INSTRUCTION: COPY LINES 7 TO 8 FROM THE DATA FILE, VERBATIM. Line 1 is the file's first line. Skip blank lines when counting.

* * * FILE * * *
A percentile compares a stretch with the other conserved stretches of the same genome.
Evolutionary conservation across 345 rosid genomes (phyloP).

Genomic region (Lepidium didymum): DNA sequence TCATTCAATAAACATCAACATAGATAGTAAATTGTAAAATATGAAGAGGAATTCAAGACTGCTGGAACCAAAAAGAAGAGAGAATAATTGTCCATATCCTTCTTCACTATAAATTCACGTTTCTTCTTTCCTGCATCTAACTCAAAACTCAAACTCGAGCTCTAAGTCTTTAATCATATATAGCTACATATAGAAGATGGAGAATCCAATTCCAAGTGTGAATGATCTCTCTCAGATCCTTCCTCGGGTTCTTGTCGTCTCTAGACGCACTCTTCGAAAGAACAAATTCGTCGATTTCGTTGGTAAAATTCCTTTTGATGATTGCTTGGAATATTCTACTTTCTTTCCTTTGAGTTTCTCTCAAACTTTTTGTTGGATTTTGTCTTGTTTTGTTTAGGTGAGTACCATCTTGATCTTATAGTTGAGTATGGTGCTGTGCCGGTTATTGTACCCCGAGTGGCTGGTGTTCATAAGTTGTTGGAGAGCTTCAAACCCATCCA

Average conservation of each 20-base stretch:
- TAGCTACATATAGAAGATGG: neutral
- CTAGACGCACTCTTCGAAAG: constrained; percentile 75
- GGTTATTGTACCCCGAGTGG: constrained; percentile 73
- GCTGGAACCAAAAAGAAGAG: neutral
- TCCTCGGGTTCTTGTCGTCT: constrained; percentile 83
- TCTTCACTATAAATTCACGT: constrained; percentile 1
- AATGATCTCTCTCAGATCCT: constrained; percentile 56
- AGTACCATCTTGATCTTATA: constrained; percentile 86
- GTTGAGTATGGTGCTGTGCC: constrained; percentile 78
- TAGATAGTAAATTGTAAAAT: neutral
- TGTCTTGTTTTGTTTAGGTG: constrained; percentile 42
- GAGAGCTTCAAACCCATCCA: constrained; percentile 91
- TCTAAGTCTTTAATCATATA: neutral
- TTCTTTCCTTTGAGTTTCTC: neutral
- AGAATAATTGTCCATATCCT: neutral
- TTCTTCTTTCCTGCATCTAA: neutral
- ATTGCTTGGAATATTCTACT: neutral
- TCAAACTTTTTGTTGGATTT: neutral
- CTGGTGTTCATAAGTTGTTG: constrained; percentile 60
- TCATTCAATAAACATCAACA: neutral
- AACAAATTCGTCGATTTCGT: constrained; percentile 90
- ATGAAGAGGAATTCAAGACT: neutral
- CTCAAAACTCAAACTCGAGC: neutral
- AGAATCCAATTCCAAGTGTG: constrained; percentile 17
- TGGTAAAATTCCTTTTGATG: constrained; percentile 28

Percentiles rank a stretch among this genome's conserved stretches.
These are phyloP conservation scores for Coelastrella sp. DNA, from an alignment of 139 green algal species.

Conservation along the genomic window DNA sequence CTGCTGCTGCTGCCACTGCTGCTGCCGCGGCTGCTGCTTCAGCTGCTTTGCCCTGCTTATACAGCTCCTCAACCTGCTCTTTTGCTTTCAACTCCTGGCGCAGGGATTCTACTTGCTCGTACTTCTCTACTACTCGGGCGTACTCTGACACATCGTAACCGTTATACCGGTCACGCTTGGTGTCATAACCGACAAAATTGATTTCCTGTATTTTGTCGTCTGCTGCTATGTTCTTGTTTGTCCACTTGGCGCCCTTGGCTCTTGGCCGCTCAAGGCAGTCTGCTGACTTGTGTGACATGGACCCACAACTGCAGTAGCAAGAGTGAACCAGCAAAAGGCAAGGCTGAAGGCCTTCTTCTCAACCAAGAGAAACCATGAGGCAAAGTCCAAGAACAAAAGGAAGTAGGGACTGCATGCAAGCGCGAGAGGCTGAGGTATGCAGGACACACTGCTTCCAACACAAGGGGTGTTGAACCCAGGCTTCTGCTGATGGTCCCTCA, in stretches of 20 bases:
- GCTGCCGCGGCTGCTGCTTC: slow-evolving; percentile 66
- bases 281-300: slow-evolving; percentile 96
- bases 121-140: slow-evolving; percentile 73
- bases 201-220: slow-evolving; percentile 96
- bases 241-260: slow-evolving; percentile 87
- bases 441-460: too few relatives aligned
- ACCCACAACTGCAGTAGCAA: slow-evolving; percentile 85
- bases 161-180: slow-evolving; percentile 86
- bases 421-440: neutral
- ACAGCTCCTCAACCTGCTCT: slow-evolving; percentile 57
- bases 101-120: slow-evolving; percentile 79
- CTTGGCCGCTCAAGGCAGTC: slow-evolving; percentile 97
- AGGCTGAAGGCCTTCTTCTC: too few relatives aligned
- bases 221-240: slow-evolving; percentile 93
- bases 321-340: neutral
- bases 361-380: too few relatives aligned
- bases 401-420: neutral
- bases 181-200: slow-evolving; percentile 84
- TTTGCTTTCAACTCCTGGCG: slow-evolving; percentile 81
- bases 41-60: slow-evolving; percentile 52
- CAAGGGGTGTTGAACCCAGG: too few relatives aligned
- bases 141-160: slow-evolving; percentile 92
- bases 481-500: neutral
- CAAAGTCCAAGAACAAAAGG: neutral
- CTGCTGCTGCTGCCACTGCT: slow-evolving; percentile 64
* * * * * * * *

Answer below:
- GGTTATTGTACCCCGAGTGG: constrained; percentile 73
- GCTGGAACCAAAAAGAAGAG: neutral